• Use a version control system (Git) in order to keep an immutable code history

Stephen Bennett

Software Risks
division of labor

Sushia Rahimizadeh

    • Research in energy harvesting, communications systems, and embedded systems
  • Ben Kaslon
    • Antenna design with a background in RF theory (Space Grant)
    • Experience with VNA’s, SA’s and RF design software (NIST)
  • Devin Callahan
    • Analog circuit design, implementation, and control (LSI)

Devin Callahan

Division of Labor
  • Stephen Bennett
    • Software background in embedded wireless communications platform (Qualcomm)
    • Power management background (Space Grant)
  • Connor Shapiro
    • Power management background (TI & coursework)

Academic Resources

    • ZoyaPopovic – Faculty Advisor
      • Provide guidance in power amplifier and antenna design
    • Steve Dunbar – Ph.D. Student
      • TI Analog/RF applications engineer willing to assist in component selection and applications
    • Sean Korhummel – Ph.D. Student
      • Provide guidance in converter design
  • Outside research already exists

Devin Callahan


Most required components can be purchased directly from electronics suppliers, including:

    • Voltage-controlled oscillators
    • Microcontrollers
    • Power transistors
    • Converter inductors, diodes & capacitors

Devin Callahan

economic viability

A household or business can purchase one of the boxes

  • Any device outfitted with the charging hardware will be able to be charged in any box
  • Low cost to produce a unit
    • Most cost found in the container
    • Relatively small cost for manufacturing of electronics

Devin Callahan

Economic Viability

Most parts are available commercially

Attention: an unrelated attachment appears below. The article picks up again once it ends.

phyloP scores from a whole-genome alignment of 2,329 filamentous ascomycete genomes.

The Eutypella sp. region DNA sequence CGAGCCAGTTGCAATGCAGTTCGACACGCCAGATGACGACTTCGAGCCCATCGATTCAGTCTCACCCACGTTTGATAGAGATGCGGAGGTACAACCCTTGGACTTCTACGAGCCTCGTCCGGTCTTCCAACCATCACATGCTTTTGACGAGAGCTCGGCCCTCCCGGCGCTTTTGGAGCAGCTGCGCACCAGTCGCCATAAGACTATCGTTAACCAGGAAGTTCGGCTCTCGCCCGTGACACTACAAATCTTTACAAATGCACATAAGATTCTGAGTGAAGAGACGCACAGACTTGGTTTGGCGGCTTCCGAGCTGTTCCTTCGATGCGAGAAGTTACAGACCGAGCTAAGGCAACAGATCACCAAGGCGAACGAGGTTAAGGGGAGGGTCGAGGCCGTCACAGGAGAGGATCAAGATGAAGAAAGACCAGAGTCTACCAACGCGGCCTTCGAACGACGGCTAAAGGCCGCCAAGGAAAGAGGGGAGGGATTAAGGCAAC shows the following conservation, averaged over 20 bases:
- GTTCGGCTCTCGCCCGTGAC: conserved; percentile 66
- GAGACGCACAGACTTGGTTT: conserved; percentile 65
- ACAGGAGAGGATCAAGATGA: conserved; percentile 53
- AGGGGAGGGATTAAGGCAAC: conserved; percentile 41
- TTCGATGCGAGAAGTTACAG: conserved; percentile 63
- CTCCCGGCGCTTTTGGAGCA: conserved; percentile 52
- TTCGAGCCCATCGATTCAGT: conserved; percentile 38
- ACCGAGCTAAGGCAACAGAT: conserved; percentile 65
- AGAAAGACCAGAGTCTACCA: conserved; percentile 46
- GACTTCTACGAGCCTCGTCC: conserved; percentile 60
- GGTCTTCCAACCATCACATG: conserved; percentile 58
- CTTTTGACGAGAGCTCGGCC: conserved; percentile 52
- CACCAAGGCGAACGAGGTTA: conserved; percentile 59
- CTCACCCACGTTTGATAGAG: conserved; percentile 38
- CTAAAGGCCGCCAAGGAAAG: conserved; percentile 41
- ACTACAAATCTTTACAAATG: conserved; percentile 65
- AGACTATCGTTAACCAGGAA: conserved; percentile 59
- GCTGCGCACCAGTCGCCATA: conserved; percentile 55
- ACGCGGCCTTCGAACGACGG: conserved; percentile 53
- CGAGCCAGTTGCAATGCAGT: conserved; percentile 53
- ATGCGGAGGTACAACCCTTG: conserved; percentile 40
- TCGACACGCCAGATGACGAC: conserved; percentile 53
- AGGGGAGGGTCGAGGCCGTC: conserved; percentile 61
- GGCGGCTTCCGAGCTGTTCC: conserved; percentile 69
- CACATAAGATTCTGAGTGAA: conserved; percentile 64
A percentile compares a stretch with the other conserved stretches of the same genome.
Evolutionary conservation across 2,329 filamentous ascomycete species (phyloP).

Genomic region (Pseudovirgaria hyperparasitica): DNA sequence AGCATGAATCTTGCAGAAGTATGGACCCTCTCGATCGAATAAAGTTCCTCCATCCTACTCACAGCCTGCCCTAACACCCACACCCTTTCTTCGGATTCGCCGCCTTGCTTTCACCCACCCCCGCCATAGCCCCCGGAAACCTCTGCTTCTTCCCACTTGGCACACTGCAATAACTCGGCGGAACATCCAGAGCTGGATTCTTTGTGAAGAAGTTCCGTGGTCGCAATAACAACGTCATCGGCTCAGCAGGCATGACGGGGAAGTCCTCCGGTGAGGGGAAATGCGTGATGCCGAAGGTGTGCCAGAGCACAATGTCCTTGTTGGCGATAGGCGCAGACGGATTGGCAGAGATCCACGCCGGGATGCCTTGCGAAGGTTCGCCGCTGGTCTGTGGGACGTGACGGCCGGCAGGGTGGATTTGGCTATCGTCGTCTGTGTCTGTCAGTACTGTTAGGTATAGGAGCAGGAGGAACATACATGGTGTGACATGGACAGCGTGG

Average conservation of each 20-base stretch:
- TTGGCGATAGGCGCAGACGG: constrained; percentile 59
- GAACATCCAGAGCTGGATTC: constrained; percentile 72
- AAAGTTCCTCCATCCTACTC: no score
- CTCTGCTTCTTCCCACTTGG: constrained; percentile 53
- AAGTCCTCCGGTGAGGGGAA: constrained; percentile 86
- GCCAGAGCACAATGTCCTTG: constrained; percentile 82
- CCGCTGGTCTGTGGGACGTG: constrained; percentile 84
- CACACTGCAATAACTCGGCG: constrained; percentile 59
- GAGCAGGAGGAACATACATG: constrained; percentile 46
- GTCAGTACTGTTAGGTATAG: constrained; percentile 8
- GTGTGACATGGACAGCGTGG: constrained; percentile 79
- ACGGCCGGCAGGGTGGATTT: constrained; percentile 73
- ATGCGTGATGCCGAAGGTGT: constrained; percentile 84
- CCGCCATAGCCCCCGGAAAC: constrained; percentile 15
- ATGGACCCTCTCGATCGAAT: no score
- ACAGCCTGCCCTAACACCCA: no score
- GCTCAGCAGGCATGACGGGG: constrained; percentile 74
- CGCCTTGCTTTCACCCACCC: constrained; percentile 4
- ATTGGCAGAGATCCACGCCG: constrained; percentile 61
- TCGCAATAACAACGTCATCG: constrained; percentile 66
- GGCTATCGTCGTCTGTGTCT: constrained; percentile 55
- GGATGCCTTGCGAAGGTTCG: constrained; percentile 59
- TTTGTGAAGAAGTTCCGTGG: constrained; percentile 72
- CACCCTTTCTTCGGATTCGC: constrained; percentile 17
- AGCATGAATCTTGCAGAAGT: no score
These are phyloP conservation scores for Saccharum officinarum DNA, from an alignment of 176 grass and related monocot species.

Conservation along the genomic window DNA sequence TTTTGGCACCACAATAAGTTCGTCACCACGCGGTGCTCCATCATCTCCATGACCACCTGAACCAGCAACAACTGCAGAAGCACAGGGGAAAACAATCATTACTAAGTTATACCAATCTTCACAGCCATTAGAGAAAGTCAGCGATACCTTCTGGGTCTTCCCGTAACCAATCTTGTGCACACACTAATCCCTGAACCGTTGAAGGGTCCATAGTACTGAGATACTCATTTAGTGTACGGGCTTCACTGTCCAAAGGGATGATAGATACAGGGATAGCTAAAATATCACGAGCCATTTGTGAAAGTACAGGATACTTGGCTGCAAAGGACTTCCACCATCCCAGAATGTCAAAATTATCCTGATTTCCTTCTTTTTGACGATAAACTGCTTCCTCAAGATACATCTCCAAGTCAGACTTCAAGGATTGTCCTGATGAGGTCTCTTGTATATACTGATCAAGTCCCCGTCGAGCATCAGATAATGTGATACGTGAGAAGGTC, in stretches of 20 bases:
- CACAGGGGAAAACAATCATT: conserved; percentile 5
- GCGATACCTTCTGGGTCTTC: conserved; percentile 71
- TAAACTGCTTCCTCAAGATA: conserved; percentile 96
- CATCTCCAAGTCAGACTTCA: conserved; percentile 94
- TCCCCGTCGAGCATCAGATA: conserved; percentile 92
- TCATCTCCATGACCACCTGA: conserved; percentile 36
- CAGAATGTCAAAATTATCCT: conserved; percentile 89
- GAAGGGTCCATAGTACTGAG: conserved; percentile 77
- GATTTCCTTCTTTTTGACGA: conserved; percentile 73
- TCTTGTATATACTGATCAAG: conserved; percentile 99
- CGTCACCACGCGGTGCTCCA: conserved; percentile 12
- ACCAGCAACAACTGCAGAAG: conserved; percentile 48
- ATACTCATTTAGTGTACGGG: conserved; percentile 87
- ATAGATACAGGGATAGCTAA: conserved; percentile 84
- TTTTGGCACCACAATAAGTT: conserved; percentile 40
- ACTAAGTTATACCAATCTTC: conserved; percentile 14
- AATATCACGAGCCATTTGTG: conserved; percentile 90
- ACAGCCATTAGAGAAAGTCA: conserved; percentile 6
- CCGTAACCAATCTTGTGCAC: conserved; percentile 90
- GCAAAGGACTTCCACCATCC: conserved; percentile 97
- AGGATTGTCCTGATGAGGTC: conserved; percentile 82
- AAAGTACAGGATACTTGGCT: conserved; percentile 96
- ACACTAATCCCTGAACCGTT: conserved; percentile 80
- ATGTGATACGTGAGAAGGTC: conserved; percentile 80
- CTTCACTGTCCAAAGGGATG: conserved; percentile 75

• Voltage controlled oscillator
    • Microcontroller
    • Peripheral parts
  • Parts that are not available commercially will designed
    • Need to be designed for efficiency
      • Power amplifier
      • Rectifier
      • Antennas
    • Cheap to produce
  • Low maintenance expectations
    • Unexpected component malfunction exempting

Devin Callahan


Main concern of the system is to ensure minimum leak of RF power in compliance with FCC regulations

It will be easy to see if this project is working or not. Either the battery on the device will be charged or it will not

Component tolerances will not affect the design, apart from negligible detractions from system efficiency

Devin Callahan

environmental considerations

Leaked power is chief concern

    • The system must abide by FCC regulations by emitting no stray power
    • Also relates to overall efficiency
    • No other environmental concerns

Devin Callahan

Environmental Considerations

This system exhibits zero risk to the environment or the population so long as all RF energy is kept within the box

A standard 120VAC outlet plug will eventually be used

Devin Callahan

impact on society


RF energy transfer proof-of-concept

Devin Callahan

Impact on Society
reach goals

Additional battery chemistries

More advanced GUI

USB Charging

Devin Callahan

Reach Goals